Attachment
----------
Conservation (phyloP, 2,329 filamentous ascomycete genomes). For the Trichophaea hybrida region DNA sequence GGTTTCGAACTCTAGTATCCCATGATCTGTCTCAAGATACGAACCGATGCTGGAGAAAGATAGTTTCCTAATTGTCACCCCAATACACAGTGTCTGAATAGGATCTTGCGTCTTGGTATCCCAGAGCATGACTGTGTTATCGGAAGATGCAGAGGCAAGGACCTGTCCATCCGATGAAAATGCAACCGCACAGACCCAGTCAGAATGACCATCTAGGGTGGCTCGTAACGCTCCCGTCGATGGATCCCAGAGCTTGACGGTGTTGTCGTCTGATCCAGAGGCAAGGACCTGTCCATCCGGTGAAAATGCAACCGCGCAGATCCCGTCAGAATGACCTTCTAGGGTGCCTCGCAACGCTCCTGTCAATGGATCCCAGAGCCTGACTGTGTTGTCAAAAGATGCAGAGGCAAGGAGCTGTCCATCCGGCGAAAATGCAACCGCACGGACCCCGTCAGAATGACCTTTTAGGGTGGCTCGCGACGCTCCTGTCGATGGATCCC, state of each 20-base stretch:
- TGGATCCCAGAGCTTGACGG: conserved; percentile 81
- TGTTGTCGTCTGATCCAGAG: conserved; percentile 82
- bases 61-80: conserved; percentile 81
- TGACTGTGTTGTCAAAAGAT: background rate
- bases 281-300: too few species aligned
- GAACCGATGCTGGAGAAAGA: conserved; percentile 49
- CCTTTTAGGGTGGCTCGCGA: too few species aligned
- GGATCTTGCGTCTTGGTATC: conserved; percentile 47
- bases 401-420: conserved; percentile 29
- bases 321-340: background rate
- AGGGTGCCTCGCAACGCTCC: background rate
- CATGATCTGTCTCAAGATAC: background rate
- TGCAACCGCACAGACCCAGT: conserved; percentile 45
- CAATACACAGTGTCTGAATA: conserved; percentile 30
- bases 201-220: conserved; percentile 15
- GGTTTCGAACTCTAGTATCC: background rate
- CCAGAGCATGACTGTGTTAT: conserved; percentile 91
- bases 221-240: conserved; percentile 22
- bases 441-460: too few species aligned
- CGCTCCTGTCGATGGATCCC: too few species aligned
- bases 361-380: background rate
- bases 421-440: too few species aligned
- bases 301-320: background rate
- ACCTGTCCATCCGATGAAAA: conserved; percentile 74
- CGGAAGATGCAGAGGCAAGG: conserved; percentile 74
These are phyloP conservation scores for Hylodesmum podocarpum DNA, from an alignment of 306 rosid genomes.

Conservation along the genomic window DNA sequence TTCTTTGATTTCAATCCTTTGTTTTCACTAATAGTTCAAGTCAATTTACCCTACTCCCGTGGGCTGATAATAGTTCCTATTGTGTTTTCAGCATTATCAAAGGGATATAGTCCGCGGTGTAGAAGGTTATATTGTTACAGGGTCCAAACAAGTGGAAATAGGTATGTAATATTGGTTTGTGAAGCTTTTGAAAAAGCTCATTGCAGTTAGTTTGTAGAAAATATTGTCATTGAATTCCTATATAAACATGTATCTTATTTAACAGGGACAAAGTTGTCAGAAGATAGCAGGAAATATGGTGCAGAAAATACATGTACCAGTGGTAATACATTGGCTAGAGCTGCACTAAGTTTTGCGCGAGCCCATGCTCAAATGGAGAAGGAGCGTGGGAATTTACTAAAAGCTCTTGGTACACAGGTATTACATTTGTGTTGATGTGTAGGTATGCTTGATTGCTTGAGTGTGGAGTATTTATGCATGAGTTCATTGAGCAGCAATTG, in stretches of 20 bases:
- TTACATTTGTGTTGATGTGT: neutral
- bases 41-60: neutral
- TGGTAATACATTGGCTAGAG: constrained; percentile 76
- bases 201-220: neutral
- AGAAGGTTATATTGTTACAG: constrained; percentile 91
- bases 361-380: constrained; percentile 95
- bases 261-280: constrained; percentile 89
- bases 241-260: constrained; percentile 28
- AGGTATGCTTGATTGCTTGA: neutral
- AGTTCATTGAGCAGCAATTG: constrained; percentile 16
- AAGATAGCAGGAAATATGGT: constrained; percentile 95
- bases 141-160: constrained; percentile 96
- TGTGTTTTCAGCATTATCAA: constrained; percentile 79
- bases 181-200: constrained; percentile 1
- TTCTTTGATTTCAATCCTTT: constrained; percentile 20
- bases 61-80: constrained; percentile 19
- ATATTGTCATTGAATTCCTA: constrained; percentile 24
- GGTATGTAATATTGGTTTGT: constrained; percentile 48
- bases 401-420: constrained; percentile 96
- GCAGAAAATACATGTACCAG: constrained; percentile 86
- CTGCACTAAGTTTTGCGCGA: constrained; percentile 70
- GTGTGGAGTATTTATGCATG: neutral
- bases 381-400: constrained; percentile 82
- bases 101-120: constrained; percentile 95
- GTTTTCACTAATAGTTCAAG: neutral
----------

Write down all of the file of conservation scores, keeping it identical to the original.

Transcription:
Conservation (phyloP, 2,329 filamentous ascomycete genomes). For the Trichophaea hybrida region DNA sequence GGTTTCGAACTCTAGTATCCCATGATCTGTCTCAAGATACGAACCGATGCTGGAGAAAGATAGTTTCCTAATTGTCACCCCAATACACAGTGTCTGAATAGGATCTTGCGTCTTGGTATCCCAGAGCATGACTGTGTTATCGGAAGATGCAGAGGCAAGGACCTGTCCATCCGATGAAAATGCAACCGCACAGACCCAGTCAGAATGACCATCTAGGGTGGCTCGTAACGCTCCCGTCGATGGATCCCAGAGCTTGACGGTGTTGTCGTCTGATCCAGAGGCAAGGACCTGTCCATCCGGTGAAAATGCAACCGCGCAGATCCCGTCAGAATGACCTTCTAGGGTGCCTCGCAACGCTCCTGTCAATGGATCCCAGAGCCTGACTGTGTTGTCAAAAGATGCAGAGGCAAGGAGCTGTCCATCCGGCGAAAATGCAACCGCACGGACCCCGTCAGAATGACCTTTTAGGGTGGCTCGCGACGCTCCTGTCGATGGATCCC, state of each 20-base stretch:
- TGGATCCCAGAGCTTGACGG: conserved; percentile 81
- TGTTGTCGTCTGATCCAGAG: conserved; percentile 82
- bases 61-80: conserved; percentile 81
- TGACTGTGTTGTCAAAAGAT: background rate
- bases 281-300: too few species aligned
- GAACCGATGCTGGAGAAAGA: conserved; percentile 49
- CCTTTTAGGGTGGCTCGCGA: too few species aligned
- GGATCTTGCGTCTTGGTATC: conserved; percentile 47
- bases 401-420: conserved; percentile 29
- bases 321-340: background rate
- AGGGTGCCTCGCAACGCTCC: background rate
- CATGATCTGTCTCAAGATAC: background rate
- TGCAACCGCACAGACCCAGT: conserved; percentile 45
- CAATACACAGTGTCTGAATA: conserved; percentile 30
- bases 201-220: conserved; percentile 15
- GGTTTCGAACTCTAGTATCC: background rate
- CCAGAGCATGACTGTGTTAT: conserved; percentile 91
- bases 221-240: conserved; percentile 22
- bases 441-460: too few species aligned
- CGCTCCTGTCGATGGATCCC: too few species aligned
- bases 361-380: background rate
- bases 421-440: too few species aligned
- bases 301-320: background rate
- ACCTGTCCATCCGATGAAAA: conserved; percentile 74
- CGGAAGATGCAGAGGCAAGG: conserved; percentile 74
These are phyloP conservation scores for Hylodesmum podocarpum DNA, from an alignment of 306 rosid genomes.

Conservation along the genomic window DNA sequence TTCTTTGATTTCAATCCTTTGTTTTCACTAATAGTTCAAGTCAATTTACCCTACTCCCGTGGGCTGATAATAGTTCCTATTGTGTTTTCAGCATTATCAAAGGGATATAGTCCGCGGTGTAGAAGGTTATATTGTTACAGGGTCCAAACAAGTGGAAATAGGTATGTAATATTGGTTTGTGAAGCTTTTGAAAAAGCTCATTGCAGTTAGTTTGTAGAAAATATTGTCATTGAATTCCTATATAAACATGTATCTTATTTAACAGGGACAAAGTTGTCAGAAGATAGCAGGAAATATGGTGCAGAAAATACATGTACCAGTGGTAATACATTGGCTAGAGCTGCACTAAGTTTTGCGCGAGCCCATGCTCAAATGGAGAAGGAGCGTGGGAATTTACTAAAAGCTCTTGGTACACAGGTATTACATTTGTGTTGATGTGTAGGTATGCTTGATTGCTTGAGTGTGGAGTATTTATGCATGAGTTCATTGAGCAGCAATTG, in stretches of 20 bases:
- TTACATTTGTGTTGATGTGT: neutral
- bases 41-60: neutral
- TGGTAATACATTGGCTAGAG: constrained; percentile 76
- bases 201-220: neutral
- AGAAGGTTATATTGTTACAG: constrained; percentile 91
- bases 361-380: constrained; percentile 95
- bases 261-280: constrained; percentile 89
- bases 241-260: constrained; percentile 28
- AGGTATGCTTGATTGCTTGA: neutral
- AGTTCATTGAGCAGCAATTG: constrained; percentile 16
- AAGATAGCAGGAAATATGGT: constrained; percentile 95
- bases 141-160: constrained; percentile 96
- TGTGTTTTCAGCATTATCAA: constrained; percentile 79
- bases 181-200: constrained; percentile 1
- TTCTTTGATTTCAATCCTTT: constrained; percentile 20
- bases 61-80: constrained; percentile 19
- ATATTGTCATTGAATTCCTA: constrained; percentile 24
- GGTATGTAATATTGGTTTGT: constrained; percentile 48
- bases 401-420: constrained; percentile 96
- GCAGAAAATACATGTACCAG: constrained; percentile 86
- CTGCACTAAGTTTTGCGCGA: constrained; percentile 70
- GTGTGGAGTATTTATGCATG: neutral
- bases 381-400: constrained; percentile 82
- bases 101-120: constrained; percentile 95
- GTTTTCACTAATAGTTCAAG: neutral